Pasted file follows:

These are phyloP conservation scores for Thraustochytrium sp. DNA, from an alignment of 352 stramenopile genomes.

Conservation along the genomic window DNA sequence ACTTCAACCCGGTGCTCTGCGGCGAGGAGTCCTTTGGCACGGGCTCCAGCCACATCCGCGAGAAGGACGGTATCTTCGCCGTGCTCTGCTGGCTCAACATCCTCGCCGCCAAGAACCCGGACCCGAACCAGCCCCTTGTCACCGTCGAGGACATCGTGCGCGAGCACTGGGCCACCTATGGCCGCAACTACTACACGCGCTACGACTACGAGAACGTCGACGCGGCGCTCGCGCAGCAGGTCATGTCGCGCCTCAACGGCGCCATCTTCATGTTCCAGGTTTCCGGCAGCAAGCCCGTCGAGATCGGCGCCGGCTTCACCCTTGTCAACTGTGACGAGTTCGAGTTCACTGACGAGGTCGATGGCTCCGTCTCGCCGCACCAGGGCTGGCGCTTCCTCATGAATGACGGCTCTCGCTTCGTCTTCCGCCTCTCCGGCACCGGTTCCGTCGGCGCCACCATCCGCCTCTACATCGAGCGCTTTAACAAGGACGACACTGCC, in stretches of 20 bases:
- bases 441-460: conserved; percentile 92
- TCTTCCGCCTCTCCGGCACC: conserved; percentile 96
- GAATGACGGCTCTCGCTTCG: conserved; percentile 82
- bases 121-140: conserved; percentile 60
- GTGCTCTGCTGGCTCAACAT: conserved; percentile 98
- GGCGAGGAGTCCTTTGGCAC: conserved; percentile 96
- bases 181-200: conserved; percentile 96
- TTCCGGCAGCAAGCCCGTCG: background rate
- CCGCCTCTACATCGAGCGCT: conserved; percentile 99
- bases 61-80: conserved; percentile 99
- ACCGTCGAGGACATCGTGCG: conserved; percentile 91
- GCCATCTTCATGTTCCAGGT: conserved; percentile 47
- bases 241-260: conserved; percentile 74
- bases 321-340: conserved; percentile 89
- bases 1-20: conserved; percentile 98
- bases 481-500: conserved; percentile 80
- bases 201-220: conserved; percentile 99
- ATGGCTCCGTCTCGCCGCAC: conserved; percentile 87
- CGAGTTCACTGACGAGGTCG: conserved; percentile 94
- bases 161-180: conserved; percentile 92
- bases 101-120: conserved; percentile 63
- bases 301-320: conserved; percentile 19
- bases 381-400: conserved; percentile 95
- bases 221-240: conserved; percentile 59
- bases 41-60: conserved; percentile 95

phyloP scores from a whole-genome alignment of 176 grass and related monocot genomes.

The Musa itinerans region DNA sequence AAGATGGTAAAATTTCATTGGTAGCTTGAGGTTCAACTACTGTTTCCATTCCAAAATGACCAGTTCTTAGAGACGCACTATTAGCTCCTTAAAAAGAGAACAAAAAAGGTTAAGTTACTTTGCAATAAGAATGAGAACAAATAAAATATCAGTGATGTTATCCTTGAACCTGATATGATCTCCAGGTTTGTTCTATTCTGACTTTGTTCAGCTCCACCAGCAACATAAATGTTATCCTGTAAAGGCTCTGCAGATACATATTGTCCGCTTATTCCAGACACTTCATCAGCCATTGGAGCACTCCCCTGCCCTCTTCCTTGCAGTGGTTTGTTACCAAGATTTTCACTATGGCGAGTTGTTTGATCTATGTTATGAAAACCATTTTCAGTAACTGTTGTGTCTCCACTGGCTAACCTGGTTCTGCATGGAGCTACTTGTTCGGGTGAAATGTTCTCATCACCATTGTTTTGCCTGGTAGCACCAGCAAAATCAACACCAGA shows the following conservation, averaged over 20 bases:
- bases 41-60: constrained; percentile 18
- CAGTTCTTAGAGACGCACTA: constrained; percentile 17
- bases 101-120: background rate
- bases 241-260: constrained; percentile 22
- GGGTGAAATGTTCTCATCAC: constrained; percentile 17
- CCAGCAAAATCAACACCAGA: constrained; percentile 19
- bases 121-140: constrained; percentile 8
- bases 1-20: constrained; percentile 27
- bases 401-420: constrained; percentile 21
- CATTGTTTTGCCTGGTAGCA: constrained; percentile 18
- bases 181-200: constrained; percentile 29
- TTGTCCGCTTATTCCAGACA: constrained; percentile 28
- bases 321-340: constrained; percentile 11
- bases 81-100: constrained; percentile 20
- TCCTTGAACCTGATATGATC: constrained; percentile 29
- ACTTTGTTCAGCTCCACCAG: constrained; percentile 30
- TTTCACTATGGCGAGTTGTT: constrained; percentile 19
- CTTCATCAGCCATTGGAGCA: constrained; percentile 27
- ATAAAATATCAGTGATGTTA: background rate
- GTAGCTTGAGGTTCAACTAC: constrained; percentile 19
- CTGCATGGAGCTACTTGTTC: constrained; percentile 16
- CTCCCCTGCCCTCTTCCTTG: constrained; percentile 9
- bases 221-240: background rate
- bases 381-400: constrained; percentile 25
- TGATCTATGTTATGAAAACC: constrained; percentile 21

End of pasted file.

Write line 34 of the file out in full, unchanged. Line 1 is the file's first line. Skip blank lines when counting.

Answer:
- GGGTGAAATGTTCTCATCAC: constrained; percentile 17